In my former life, I was the architect of a high volume credit card account processing system allowing hundreds of businesses to conduct highly secure and reliable e-commerce with major financial institutions. Our clients were some of the largest banks and credit card issuers in the world. It was a hard sell to very conservative banks in the mid-1990's, to be sure. Data security and privacy concerns had to be overcome. Today, legislation in the banking and medical industries mandate security requirements surrounding data. But what laws mandate best of breed data security policies and practices for the typical online retailer? Some states have laws requiring disclosure of data losses. But, for the most part, legislators have stayed away from creating standards for data security. The reasoning is that Government can only go so far when it comes to dictating how companies operate internally. I like the concept of a "hands-off" approach to governmental intervention. I prefer to let the industry set and, most importantly, enforce data protection standards. And that is happening. Take a look at the PCI Data Security Standard from the payment card industry that everyone is required, by contract, to follow. Nothing about it seems particularly onerous. It includes logical steps a company should be taking already to protect systems and data, requires appropriate documentation, and it also mandates ongoing auditing. It looks a lot like the business requirements we worked with ten years ago.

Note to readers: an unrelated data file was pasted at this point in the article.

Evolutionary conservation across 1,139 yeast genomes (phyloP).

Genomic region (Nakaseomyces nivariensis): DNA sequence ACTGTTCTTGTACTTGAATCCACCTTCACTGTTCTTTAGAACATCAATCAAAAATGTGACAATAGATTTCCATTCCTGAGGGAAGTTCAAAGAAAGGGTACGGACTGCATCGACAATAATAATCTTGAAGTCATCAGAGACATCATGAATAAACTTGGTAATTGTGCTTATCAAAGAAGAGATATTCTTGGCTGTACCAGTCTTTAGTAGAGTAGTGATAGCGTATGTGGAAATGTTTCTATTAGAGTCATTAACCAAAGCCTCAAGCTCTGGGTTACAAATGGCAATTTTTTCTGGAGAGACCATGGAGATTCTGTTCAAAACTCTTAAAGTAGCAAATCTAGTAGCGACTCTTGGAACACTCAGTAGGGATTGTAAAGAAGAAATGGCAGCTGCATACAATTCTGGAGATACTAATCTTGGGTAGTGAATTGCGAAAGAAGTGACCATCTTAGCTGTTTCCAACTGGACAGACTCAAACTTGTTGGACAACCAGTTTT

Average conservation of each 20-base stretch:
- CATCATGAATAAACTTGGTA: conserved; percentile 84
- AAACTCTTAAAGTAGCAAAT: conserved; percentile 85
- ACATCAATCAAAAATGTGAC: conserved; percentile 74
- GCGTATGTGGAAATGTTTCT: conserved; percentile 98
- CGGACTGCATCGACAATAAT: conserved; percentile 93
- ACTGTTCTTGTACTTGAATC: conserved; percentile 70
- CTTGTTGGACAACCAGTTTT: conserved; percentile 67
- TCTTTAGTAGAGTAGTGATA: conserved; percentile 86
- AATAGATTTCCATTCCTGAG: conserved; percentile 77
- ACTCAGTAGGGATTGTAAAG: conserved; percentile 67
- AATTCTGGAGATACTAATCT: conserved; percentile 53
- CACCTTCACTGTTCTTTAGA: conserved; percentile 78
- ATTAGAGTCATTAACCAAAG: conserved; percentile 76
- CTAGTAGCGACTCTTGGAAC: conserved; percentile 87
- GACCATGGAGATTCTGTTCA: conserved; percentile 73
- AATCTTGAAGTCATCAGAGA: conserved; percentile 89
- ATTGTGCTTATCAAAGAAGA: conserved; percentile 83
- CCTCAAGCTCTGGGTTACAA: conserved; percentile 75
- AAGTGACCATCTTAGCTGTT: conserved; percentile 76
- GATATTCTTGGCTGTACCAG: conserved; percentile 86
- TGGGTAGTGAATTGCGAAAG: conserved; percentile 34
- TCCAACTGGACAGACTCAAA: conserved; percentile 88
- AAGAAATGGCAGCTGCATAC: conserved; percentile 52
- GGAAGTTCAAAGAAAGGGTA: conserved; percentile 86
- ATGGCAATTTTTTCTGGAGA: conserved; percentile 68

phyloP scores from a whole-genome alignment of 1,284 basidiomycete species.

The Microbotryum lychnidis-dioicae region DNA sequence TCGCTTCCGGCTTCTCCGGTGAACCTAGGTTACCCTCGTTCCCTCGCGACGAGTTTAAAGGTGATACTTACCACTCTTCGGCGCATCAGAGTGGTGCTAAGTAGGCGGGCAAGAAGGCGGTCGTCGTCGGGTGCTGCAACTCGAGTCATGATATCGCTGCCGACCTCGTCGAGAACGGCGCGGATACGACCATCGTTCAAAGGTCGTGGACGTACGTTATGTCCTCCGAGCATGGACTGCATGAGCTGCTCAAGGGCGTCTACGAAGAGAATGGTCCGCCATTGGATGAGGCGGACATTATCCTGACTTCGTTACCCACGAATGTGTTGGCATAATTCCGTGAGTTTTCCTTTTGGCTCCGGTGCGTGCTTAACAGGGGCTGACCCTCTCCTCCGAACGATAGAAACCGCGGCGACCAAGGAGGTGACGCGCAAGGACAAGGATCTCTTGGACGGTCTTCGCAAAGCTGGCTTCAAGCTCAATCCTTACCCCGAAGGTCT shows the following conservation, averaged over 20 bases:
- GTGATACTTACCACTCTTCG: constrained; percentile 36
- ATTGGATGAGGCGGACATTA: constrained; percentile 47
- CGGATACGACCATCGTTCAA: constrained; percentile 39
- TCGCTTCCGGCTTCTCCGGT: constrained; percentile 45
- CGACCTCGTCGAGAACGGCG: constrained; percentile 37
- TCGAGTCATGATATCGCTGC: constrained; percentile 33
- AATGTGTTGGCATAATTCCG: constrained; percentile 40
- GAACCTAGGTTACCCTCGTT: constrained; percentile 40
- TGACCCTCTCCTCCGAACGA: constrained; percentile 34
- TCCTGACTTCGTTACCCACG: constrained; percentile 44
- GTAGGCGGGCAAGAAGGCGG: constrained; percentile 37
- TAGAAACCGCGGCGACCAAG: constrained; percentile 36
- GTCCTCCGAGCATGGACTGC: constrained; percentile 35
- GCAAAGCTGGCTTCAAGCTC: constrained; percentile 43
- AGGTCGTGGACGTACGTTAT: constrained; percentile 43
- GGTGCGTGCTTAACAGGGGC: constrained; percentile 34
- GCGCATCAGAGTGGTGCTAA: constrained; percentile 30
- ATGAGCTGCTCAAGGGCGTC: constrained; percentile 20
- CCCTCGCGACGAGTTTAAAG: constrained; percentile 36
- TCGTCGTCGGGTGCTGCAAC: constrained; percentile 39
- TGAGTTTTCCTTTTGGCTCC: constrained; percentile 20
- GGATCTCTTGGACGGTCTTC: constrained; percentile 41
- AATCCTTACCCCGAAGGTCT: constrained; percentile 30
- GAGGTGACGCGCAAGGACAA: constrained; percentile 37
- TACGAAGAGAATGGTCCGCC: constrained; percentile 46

And with the hands off approach so far of the federal government, everyone would be wise to implement the data protections standards and program voluntarily. Self regulation is critical to avoid the burden of another federal law that increases the cost of doing business. Once again, these regulations are part of the contract with all credit card issuers today, and the penalties for non-compliance are huge, and they apply to everyone accepting credit cards to varying extents.